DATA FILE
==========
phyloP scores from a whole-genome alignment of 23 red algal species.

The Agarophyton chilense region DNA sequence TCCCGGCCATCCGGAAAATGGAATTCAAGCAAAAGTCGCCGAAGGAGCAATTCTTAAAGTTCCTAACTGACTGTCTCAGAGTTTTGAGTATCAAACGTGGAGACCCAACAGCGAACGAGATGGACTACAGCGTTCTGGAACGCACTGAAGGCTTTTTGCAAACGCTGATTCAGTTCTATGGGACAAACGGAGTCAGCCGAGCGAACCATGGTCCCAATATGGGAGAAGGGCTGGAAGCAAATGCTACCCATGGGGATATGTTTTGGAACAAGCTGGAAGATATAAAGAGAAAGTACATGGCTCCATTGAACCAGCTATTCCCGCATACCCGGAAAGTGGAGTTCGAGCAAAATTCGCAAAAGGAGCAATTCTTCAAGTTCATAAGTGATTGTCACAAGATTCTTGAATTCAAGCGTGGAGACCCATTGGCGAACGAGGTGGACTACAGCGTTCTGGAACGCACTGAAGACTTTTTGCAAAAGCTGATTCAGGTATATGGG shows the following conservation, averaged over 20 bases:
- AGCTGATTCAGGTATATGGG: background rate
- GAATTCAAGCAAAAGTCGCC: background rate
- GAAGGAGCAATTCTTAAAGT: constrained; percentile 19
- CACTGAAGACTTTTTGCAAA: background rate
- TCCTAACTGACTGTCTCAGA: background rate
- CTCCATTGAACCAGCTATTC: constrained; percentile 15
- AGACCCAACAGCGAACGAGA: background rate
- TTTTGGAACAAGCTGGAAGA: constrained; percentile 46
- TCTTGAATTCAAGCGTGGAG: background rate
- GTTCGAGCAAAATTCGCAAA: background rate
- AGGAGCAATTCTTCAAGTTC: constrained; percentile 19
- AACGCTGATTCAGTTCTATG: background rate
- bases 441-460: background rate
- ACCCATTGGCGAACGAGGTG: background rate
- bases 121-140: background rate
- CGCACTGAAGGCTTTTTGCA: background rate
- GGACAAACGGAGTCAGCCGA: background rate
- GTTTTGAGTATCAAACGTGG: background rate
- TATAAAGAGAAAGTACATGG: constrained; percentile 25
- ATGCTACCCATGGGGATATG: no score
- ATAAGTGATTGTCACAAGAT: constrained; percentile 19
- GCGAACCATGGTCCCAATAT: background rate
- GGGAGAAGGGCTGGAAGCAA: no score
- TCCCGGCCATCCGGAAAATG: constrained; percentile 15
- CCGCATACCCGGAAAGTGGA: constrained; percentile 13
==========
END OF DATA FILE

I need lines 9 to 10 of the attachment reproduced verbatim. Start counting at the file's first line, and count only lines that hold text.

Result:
- AGACCCAACAGCGAACGAGA: background rate
- TTTTGGAACAAGCTGGAAGA: constrained; percentile 46